COLUMBUS, Ohio — Four transgender people who say Ohio won't allow them to change the gender listings of their birth certificates to properly reflect their identities sued the state on Thursday.

The American Civil Liberties Union, which is representing the plaintiffs, said the state's requirement prevents them from obtaining documents essential to everyday living and subjects transgender people to discrimination and potential violence.

"Ohio's categorical bar stands in sharp contrast to the approach of nearly all other states and the District of Columbia, which have established processes by which transgender people can correct the gender marker on their birth certificate," the lawsuit says.

The action, which lists the plaintiffs as three females and one male, claims the birth certificate rule imposed by the Ohio Department of Health and the state Office of Vital Statistics is inconsistent with the state's practice of permitting transgender people to correct gender markers on their driver's licenses and state identification cards.

"A birth certificate purports to tell the world about who we are," said Susan Becker, general counsel for the ACLU of Ohio. "Ohio's birth certificate policy, however, refuses to provide transgender individuals — and only transgender individuals — with a birth certificate that accurately conveys their gender identity."

Becker said the lawsuit, filed by the ACLU, the ACLU of Ohio and Lambda Legal in the U.S. District Court for the Southern District of Ohio, could take a year or two to make its way through the courts.

The state attorney general's office said it was reviewing the lawsuit, which asks the court to declare the birth certification policy unconstitutional and to prohibit the state from refusing to allow transgender people to make adjustments. The state Department of Health declined to comment.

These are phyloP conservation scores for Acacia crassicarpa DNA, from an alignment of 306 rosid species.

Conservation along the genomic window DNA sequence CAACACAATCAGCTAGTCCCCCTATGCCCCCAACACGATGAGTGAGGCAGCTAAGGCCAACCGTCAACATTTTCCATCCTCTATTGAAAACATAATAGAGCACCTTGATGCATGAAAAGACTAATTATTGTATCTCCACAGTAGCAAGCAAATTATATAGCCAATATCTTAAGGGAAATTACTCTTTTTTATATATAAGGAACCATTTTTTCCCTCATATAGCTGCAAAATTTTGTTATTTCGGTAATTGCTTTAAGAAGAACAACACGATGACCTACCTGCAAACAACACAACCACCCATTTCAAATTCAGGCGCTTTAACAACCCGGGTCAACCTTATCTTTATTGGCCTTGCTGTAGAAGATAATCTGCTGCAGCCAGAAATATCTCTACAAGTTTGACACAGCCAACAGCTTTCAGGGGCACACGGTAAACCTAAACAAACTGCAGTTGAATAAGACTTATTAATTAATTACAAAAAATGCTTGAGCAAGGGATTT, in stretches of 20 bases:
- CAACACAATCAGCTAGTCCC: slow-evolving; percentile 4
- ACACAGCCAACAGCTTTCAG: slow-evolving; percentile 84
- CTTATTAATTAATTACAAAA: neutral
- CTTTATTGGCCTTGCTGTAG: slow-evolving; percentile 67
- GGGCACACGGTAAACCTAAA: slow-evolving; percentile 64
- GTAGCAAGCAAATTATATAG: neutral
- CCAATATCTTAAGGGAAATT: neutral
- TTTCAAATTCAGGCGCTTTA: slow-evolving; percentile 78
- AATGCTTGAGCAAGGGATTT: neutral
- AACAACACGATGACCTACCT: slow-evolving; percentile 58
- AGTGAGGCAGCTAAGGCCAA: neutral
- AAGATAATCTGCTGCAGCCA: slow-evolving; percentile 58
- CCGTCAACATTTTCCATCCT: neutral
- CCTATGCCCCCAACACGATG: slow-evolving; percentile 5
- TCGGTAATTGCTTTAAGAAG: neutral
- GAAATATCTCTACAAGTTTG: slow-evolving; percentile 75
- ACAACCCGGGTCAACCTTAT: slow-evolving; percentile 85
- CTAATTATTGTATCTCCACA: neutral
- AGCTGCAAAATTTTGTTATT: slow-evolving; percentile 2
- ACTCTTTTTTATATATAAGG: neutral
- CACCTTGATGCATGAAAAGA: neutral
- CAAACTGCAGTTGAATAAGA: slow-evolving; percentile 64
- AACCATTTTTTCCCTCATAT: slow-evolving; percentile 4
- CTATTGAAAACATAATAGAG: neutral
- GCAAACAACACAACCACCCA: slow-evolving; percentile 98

The plaintiffs in the case are Stacie Ray, Jane Doe and Ashley Breda, women whose birth certificates indicate their sex as male, and Basil Argento, a man whose birth certificate indicates his sex as female.

Ray insisted "I am a woman" and called the lack of an accurate birth certificate "humiliating."

"Ohio's refusal to correct my birth certificate is a constant reminder that my home state does not recognize me as a woman," she said.

Ray said a co-worker threatened her with violence when a human resources employee questioned the gender listing on her birth certificate loudly enough for others to hear. Lacking a birth certificate that matches her gender identity also caused delays in her obtaining a hazardous-materials endorsement needed for her promotion as a truck driver.

Argento said trouble with his birth certificate has caused delays in him gaining Italian citizenship and in being able to get married.

"Basically, what I want is to just have my birth certificate in my hand that says the right gender," he said.

The lawsuit comes just weeks after a federal judge ruled Idaho's bar against changing one's sex on a birth certificate violated equal protections guaranteed by the U.S. Constitution.

In her March 6 ruling, U.S. Magistrate Judge Candy Dale said the rules by the Idaho Department of Health and Welfare served no rational government purpose and put transgender people at risk by forcing them to disclose their gender statuses when they present identification documents.

Idaho had been among the few remaining states with policies or laws prohibiting such changes. Ohio, Kansas and Tennessee are the others.

Most states allow people to change their birth certificates to reflect their gender identity rather than the gender they were assigned at birth.

Aaron Baer, president of the conservative Citizens for Community Values, said the ACLU was wasting taxpayer dollars and sacrificing birth certificate information essential to protecting citizens' health, safety and privacy.

"With this lawsuit, the ACLU is sacrificing medical accuracy for political ideology by attempting to force the state to falsify official records," he said in a statement. "A birth certificate that doesn't accurately reflect the biological realities of an individual becomes a meaningless, if not harmful, document. Make no mistake, this lawsuit isn't about whether Ohioans can be supportive of people with gender dysphoria — it's about whether politics trumps biology."